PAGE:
Future things.

Future things.

Sometimes my Morning Pages look like a long-form ledger. I write about money and work my way through calculations as I think about what I need to be financially comfortable as a creative. I also dream up what these numbers will mean for the rest of my life. How they will change my environment, my wardrobe, and the way I move through the world. Writing about future things gives my brain a break from figuring out the nitty-gritty-in-the-moment stuff of today.

For the longest time, I didn’t let myself imagine a future where I had enough money to nurture my creative work, take care of myself, and save for the unexpected. Even in my head, it felt too indulgent. What’s more, I was a newly minted yoga teacher in the early years of my creative practice. So I was focused on being present and non-attached as the appropriated and commodified teachings that were passed on to me instructed.

It would take me the better part of a decade to realize that writing about the life and identity I was trying to live into was essential to my creative wellbeing. As creatives, we have no map to show us the way forward. Instead, we get to create our path as we see fit. It’s a lifetime of choose-your-own-adventure that permeates our personal and professional lives. And fortunately for us, we have all the tools we need to make these future things feel real.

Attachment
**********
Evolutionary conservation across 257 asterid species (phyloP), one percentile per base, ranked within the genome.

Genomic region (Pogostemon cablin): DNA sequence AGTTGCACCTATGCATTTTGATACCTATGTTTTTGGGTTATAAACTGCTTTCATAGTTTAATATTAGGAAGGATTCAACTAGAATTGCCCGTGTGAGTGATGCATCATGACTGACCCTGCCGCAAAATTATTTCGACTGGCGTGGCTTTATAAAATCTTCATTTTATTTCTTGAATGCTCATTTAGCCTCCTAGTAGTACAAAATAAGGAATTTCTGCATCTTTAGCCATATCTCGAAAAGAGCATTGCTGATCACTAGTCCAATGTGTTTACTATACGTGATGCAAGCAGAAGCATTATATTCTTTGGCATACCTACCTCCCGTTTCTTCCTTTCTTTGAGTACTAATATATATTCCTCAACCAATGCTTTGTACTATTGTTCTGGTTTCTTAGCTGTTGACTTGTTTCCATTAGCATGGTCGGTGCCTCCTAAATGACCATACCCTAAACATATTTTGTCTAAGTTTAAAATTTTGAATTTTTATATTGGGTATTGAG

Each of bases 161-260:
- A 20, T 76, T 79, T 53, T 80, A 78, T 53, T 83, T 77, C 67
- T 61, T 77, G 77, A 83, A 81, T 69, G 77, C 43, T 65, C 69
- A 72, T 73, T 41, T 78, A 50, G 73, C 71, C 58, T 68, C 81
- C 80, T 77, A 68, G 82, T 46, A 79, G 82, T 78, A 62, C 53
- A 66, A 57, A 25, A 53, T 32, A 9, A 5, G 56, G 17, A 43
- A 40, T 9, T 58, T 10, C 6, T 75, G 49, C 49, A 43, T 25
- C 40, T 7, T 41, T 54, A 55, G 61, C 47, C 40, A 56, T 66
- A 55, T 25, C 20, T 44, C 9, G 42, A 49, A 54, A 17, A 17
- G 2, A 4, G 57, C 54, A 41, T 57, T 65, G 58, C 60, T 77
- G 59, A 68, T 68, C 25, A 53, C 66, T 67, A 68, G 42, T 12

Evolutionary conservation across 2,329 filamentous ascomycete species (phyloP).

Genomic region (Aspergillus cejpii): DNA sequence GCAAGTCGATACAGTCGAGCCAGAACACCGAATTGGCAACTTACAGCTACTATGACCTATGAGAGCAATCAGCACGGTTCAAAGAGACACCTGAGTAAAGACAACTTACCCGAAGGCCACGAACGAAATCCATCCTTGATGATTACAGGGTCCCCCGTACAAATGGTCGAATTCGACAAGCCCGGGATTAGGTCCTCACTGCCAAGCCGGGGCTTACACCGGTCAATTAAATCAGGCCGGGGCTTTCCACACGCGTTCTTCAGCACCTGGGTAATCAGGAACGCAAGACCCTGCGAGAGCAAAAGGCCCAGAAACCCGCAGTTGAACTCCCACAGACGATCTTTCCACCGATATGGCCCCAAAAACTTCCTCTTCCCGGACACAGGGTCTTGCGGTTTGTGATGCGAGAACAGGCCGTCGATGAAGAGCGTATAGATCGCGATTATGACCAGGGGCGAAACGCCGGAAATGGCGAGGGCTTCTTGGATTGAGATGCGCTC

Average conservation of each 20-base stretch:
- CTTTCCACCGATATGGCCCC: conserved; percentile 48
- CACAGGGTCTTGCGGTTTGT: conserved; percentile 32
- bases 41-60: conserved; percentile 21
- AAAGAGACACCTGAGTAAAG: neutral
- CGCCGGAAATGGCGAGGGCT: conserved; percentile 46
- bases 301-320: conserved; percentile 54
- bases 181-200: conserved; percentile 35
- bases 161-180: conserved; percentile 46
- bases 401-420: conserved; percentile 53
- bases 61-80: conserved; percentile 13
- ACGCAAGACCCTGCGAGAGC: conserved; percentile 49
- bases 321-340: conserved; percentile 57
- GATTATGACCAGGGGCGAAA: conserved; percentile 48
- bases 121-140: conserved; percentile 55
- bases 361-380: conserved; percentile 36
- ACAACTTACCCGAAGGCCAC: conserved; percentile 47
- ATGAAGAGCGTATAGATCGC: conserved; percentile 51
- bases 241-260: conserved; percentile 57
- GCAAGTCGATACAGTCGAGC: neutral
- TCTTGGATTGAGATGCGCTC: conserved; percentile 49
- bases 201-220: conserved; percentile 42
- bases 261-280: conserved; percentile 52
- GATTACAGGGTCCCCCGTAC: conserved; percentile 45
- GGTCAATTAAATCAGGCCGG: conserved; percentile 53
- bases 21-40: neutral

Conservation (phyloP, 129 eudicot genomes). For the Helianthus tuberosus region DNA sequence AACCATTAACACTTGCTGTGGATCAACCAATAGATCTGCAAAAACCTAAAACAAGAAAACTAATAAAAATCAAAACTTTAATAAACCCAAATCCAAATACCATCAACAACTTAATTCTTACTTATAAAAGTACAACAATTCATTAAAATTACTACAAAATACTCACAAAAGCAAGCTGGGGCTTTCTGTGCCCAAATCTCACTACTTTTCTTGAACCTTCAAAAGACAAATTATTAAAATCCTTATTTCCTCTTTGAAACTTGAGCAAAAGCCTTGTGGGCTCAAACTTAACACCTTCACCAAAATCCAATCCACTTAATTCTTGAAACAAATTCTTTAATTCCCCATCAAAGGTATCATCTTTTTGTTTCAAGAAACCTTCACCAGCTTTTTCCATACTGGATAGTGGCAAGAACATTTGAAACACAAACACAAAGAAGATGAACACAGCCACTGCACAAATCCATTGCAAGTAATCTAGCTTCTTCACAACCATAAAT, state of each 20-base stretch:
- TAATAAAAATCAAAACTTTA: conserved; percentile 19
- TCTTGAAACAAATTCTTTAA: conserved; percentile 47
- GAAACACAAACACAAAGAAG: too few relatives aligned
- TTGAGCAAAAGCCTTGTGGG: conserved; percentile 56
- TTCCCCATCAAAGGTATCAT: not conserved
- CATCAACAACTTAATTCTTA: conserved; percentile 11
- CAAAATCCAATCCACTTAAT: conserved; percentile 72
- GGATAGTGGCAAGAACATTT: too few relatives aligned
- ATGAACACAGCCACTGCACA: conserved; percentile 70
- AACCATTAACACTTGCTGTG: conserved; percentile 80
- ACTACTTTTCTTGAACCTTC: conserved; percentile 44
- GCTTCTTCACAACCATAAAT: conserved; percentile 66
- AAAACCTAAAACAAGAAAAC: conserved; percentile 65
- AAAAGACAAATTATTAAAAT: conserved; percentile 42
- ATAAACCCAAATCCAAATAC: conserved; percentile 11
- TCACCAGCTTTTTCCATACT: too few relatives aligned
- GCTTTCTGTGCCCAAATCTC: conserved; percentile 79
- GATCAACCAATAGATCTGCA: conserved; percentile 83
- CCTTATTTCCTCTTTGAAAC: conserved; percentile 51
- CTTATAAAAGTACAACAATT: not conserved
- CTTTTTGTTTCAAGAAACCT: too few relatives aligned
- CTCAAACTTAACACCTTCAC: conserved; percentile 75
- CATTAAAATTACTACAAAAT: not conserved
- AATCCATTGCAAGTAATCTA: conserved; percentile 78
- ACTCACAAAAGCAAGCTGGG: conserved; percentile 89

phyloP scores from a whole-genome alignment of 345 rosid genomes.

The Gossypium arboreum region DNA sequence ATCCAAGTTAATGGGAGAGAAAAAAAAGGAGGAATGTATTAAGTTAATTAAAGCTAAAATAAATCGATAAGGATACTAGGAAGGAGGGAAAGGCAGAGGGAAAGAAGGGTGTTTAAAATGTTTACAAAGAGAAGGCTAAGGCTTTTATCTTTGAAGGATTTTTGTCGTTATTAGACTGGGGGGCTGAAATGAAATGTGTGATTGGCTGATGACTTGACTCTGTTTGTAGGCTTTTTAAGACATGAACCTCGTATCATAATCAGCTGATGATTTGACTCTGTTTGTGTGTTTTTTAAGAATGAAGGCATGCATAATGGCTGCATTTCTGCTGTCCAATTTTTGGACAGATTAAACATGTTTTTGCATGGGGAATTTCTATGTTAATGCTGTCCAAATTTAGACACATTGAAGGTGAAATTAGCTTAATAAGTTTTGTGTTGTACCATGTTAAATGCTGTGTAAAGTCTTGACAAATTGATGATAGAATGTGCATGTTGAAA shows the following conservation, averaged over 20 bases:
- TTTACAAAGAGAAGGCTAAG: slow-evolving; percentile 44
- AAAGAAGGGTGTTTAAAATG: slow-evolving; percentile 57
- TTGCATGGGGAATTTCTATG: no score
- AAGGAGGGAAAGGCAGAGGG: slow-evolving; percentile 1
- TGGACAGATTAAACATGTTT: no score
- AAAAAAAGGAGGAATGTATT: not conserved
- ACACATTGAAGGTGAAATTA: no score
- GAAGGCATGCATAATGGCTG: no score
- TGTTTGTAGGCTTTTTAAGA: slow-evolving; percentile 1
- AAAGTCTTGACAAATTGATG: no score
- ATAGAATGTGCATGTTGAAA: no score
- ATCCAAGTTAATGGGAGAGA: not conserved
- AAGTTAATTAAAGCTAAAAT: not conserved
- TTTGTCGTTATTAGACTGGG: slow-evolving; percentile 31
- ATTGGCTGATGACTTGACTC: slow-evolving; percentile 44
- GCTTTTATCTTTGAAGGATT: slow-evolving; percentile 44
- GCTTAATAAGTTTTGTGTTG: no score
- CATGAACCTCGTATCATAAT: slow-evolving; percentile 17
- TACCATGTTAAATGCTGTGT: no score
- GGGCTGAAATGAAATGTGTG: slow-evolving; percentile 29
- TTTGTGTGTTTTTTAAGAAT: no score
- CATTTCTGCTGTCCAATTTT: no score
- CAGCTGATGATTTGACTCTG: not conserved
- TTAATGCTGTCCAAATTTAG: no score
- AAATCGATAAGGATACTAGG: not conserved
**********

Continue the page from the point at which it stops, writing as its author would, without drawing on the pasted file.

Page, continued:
As creatives, we have the ability to create something from nothing. We do it every day in our art. We think about something we’d like to exist in the world and then we go about making it. There’s no reason this capability can’t be applied to literally every other part of our life. And when we do apply it, we give ourselves a way of checking that we’re on the right track. It’s a self-made filter that helps us move through the muchness of the infinite possibilities that are available to us. 

Imagining the next iterations of your creative work and your bank account helps you make decisions today that will serve you tomorrow. It also gives you hope. While relying on inspiration to make the work that matters to you is unsustainable long-term, it is an effective way to give yourself a boost; to keep yourself committed to seeing your creative projects through to the end. Before the money is there. Before the people who matter know who you are.

So in whatever medium feels right for you, make it a priority to articulate the future things you’re longing for. Let yourself find comfort and motivation in what you’re working towards. And if those future things change, they change. You’re drawing your map as you go so it only makes sense that you can only see so far. Even still, drawing the map matters if it keeps you committed to doing the creative work our world so desperately needs.

So, what future things are you working towards today?

Art and money.

Art and money.

Can't get in.

Can't get in.